Canister-type dosimeter and multidimensional mapping of absolute radiation dosage distribution using said dosimeter
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The invention pertains to a dosimeter using a canister-type irradiator having a void area adapted to contain material to be processed by irradiation and absolute dose distribution indicia which indicia comprises (i) a radiochromic, self-developing, radiation sensitive film enclosed in a radiation transmitting leak proof housing and fixedly mounted in the canister and (ii) an absolute dosage measuring amount of alanine fixedly mounted in a leak proof receptacle on the outer surface of the housing at a location overlaying said film. The invention also relates to an improved canister-type irradiator apparatus and its method of operation.

Schell, Thomas Ellwood (Midland Park, NJ, US)
Lewis, David F. (Monroe, CT, US)
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1. An improved radiation dosage measuring composition for a dosimeter comprising a self developing, radiochromic film suitable for measuring the relative radiation dosage distribution within the dosimeter and a co-acting, absolute radiation measuring amount of alanine in communication with said film and irradiated simultaneously with said film.

2. The alanine is in the form of a pellet.

3. The improved radiation dosage measuring composition of claim 1 wherein the alanine is in the form of a plurality of alanine pellets which individually measure the absolute radiation dosage at various sites of the film.

4. An improved dosimeter apparatus for a canister type irradiator which comprises: (i) a void area adapted to contain an ionizing-radiatable target material (ii) a self developing radiochromic film for measuring the relative radiation dosage distribution within the dosimeter; (iii) an absolute radiation dosage measuring amount of solid alanine in communication with said film and simultaneously irradiated with said film.

5. The improved dosimeter of claim 4 wherein a plurality of component (iii) are in communication with said film at various sites and wherein each of the (iii) components individually measures the absolute radiation dosage at its respective film communicating site.

6. The improved dosimeter of claim 4 wherein said alanine is in the form of a pellet and is enclosed in a water proof receptacle positioned above said film.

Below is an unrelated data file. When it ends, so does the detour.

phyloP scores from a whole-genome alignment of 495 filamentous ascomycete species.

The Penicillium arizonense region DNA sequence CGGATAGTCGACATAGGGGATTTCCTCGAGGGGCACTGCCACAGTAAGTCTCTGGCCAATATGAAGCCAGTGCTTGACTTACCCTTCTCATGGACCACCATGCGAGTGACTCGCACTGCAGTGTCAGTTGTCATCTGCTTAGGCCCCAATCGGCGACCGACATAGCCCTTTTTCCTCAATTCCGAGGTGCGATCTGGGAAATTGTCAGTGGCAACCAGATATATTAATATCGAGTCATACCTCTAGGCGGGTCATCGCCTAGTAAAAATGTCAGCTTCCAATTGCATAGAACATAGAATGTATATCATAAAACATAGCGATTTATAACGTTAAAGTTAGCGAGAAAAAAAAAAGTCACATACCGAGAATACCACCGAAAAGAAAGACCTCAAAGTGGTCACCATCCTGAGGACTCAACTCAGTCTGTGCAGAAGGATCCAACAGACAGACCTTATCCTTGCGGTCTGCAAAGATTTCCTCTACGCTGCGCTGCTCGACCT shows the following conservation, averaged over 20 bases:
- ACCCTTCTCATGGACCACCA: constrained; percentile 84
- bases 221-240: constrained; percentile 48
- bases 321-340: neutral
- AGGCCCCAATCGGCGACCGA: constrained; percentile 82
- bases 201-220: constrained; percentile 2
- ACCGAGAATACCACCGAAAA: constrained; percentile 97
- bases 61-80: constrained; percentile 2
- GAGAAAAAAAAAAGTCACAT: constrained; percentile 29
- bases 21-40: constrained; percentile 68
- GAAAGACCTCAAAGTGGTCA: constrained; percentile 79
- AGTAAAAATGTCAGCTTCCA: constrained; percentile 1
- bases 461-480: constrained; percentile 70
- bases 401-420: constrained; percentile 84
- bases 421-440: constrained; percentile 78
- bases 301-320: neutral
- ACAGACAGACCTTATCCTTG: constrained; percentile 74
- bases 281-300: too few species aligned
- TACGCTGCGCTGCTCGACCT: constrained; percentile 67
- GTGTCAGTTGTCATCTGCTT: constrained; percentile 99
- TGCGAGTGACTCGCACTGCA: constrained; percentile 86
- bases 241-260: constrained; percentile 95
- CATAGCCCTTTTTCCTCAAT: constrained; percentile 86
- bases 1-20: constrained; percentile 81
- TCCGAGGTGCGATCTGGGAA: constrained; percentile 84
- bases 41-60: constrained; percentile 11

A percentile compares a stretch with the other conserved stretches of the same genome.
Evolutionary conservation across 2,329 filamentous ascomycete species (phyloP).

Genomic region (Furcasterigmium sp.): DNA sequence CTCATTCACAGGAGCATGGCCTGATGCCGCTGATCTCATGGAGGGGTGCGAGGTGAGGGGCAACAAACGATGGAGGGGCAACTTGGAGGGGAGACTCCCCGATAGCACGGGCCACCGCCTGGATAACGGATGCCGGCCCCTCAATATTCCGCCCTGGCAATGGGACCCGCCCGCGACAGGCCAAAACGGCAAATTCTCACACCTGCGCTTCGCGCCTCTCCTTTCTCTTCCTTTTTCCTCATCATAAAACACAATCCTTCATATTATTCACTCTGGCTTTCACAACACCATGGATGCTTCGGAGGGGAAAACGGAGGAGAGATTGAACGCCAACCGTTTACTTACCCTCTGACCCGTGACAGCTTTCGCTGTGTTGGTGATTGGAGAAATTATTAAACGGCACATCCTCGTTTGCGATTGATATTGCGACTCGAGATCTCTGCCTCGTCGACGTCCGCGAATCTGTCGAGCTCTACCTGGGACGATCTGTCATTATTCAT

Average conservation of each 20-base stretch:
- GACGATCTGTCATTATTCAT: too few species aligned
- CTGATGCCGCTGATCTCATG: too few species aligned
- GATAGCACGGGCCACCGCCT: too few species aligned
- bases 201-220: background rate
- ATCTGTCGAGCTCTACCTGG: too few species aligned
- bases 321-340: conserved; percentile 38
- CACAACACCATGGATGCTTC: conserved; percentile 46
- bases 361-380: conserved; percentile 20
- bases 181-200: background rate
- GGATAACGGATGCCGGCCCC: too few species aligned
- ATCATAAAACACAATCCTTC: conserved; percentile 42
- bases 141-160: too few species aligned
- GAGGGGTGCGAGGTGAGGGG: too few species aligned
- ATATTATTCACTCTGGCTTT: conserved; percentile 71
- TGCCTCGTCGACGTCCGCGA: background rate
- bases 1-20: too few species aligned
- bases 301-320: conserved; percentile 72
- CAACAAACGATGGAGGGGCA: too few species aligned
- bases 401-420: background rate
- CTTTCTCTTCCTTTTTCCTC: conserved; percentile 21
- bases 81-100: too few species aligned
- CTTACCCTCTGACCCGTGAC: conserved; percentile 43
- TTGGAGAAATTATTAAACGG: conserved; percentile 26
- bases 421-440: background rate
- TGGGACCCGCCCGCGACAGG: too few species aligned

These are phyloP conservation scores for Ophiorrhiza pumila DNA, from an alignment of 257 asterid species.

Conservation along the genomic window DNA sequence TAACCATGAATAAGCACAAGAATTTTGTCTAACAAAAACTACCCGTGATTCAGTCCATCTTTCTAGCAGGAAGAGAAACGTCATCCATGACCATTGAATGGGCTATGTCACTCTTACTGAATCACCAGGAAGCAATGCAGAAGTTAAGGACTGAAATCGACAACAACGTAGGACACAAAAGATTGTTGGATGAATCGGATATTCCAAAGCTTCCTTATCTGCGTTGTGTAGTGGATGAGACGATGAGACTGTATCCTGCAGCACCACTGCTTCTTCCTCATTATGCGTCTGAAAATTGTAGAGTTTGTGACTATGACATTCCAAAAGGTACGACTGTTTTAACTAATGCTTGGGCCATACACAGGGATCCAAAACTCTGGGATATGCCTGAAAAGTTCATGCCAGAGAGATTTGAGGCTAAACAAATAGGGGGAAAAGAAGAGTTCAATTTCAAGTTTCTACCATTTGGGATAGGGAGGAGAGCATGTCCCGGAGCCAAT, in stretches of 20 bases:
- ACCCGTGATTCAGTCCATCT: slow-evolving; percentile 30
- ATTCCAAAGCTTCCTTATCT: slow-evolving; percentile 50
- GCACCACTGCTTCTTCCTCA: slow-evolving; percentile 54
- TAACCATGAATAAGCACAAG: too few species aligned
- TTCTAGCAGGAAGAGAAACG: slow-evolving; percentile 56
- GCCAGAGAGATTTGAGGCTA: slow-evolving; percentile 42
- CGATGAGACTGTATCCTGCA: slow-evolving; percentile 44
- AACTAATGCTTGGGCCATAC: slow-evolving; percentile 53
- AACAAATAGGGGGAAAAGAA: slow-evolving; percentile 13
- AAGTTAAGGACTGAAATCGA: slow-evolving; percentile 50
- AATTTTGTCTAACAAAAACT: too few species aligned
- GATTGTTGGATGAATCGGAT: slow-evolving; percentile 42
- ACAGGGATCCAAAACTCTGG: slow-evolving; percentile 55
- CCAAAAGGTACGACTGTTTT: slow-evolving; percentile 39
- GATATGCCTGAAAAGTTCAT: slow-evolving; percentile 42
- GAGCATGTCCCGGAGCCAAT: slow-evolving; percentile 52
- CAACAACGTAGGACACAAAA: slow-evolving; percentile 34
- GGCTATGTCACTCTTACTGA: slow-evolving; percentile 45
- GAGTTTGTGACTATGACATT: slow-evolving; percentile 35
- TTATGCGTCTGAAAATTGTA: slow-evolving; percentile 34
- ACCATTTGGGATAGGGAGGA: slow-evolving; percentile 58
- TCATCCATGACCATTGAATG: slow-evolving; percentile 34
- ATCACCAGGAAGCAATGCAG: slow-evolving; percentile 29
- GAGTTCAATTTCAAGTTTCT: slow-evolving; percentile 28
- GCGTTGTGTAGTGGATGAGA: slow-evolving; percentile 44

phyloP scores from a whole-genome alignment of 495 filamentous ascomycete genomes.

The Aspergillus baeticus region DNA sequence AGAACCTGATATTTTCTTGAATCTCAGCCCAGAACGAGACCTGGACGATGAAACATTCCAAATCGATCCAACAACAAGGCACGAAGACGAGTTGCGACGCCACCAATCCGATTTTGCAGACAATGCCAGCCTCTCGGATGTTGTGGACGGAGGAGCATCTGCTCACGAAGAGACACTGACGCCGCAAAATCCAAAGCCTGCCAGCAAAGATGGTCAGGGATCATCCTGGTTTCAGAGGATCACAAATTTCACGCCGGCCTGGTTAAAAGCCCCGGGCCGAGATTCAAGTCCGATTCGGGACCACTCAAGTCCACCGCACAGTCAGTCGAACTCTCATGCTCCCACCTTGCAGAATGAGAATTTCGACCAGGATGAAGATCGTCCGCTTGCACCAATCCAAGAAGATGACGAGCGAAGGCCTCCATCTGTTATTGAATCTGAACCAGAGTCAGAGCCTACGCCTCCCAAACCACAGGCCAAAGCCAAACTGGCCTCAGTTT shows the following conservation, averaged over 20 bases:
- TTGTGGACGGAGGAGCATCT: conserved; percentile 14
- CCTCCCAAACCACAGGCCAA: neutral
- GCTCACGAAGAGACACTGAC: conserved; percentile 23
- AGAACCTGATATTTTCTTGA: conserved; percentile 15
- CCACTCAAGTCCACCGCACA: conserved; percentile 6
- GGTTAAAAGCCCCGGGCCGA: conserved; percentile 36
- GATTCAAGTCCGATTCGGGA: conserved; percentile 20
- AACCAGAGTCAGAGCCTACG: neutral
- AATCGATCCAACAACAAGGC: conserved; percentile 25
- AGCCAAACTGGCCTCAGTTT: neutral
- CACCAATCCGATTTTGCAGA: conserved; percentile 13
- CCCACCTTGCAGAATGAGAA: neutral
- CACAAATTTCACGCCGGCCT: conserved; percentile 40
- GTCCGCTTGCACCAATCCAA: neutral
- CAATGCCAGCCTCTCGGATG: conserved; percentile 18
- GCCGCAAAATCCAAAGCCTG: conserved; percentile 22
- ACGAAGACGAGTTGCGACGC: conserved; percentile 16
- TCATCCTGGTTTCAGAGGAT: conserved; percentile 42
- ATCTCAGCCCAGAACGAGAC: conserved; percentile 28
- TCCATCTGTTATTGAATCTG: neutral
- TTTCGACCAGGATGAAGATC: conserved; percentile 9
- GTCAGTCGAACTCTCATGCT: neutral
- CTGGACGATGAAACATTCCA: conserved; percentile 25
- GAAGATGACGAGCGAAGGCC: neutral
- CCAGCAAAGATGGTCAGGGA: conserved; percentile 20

7. The improved dosimeter of claim 6 wherein said film is enclosed in a water proof housing fixedly mounted in the dosimeter and the alanine pellet communicates with said film through said housing.

8. The improved dosimeter of claim 7 wherein said alanine pellet is contained in a water proof receptacle and the alanine communicates with said film by attachment to said housing at a midsection of the film enclosed therein.

9. A process for more accurately determining the range of radiation dosage received by a radiable target material in a dosimeter which comprises: (A) introducing said target material into a void area of a canister type dosimeter having (a) fixedly mounted, water proof housing containing a self developing, radiochromic film adapted to measure the relative radiation dosage distribution within the canister and (b) an absolute radiation dosage measuring amount of an alanine pellet contained in a water proof receptacle and fixedly positioned on the outer wall of said housing at a site where said pellet overlays the said film contained therein, (B) supplying ionizable radiation to said canister for simultaneous radiation of the target material, the film and the alanine pellet; (C) collecting the relative radiation dosage distribution measurements of radiation absorbed by the film; (D) employing the absolute radiation dosage measured by the alanine pellet to correct any deviation in the relative radiation dosage at the site of pellet/film communication and extrapolating the absolute dosage correction to the remaining measurements of relative radiation dosages and (E) adjusting the ionizing radiation supplied to the canister in accordance with the corrected radiation dose measurements to coincide with the desired range of radiation prescribed for the treatment of the target material.